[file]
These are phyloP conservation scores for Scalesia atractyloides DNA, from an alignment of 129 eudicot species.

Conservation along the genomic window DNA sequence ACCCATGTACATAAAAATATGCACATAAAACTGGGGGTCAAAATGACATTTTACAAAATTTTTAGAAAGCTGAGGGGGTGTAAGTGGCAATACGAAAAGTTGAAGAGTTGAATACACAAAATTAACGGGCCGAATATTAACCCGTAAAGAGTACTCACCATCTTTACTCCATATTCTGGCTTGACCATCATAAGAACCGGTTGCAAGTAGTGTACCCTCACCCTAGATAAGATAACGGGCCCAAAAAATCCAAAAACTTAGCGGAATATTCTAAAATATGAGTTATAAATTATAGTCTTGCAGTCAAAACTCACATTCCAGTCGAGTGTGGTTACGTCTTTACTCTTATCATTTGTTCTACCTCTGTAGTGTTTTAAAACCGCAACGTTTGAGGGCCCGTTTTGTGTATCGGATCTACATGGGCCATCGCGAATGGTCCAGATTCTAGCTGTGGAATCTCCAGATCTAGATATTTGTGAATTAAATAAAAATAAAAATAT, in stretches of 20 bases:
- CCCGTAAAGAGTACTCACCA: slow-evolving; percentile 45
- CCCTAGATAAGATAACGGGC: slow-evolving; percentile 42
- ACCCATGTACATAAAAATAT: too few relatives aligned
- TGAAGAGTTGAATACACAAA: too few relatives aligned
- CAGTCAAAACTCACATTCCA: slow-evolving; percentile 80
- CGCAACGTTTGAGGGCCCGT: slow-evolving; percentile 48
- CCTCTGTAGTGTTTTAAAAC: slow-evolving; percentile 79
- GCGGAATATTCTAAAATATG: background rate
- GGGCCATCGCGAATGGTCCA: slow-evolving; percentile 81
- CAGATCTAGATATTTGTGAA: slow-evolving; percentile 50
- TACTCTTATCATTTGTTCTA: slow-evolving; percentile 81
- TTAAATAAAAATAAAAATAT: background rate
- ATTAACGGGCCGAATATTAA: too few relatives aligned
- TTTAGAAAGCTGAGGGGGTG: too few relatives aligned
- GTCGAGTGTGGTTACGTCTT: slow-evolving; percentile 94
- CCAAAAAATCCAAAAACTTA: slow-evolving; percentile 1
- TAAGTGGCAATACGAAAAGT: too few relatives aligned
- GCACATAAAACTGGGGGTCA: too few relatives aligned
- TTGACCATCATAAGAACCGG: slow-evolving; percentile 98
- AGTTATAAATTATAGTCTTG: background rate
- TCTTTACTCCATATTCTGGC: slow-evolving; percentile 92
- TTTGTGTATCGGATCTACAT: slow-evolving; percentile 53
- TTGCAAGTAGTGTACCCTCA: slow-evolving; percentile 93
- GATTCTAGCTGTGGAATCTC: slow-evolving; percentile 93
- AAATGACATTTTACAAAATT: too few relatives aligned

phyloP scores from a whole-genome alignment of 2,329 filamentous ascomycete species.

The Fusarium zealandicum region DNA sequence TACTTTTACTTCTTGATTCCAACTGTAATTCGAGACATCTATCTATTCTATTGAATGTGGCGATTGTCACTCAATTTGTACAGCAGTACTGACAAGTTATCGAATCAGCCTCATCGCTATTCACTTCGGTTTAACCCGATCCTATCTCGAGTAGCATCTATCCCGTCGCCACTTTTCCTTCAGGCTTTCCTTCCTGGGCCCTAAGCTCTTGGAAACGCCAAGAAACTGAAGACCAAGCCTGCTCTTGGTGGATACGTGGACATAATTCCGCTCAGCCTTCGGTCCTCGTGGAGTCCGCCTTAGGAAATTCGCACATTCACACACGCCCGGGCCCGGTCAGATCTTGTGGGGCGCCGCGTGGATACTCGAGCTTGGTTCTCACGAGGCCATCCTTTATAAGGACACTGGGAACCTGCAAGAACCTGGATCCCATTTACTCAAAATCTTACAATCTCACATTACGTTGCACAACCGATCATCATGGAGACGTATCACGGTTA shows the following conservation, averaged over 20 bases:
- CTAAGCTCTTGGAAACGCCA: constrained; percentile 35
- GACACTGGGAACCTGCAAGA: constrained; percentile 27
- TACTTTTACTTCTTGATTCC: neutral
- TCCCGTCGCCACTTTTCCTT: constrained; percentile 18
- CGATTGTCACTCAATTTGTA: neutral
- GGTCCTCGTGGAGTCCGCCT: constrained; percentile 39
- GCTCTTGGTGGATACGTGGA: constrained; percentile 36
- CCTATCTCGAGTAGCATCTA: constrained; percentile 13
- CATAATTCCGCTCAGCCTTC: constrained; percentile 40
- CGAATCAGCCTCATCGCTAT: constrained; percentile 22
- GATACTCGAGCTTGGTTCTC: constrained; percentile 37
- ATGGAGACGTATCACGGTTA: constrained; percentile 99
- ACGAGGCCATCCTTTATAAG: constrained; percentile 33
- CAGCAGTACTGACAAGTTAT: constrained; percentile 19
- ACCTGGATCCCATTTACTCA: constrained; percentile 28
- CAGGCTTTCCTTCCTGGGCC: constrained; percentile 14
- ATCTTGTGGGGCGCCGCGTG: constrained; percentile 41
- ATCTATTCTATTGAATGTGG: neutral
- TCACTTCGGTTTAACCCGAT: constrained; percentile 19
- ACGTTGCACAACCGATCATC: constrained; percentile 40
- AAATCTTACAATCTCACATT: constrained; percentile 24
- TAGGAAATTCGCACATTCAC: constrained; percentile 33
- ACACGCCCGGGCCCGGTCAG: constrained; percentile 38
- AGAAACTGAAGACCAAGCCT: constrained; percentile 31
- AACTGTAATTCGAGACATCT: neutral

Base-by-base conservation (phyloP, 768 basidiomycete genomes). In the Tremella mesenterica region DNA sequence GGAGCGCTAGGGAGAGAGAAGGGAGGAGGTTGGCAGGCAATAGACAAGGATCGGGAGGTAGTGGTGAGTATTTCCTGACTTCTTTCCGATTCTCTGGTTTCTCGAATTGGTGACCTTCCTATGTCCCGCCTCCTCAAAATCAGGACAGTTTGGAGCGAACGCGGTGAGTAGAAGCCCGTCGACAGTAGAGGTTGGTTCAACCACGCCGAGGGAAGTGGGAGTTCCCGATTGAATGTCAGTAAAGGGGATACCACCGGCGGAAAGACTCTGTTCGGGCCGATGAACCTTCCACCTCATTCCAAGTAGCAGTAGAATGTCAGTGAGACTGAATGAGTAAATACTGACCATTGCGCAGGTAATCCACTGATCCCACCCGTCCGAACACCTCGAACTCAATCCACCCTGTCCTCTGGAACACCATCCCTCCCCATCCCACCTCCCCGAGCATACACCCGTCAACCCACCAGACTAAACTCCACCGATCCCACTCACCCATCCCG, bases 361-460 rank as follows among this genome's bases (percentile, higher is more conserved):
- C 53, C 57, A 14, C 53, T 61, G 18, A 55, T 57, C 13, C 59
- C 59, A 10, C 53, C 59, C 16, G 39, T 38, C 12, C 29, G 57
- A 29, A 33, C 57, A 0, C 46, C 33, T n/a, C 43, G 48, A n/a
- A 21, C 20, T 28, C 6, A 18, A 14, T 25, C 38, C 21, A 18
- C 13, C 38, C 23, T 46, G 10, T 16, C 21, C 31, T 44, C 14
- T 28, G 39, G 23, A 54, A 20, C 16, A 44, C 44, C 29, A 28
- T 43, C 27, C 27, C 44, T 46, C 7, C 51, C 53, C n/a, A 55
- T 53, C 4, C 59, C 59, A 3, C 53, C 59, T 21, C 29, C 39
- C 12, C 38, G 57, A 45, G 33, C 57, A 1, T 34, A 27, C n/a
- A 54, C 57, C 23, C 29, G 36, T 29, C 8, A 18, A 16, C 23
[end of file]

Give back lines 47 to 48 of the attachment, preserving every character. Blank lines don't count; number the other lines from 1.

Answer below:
- ATCTATTCTATTGAATGTGG: neutral
- TCACTTCGGTTTAACCCGAT: constrained; percentile 19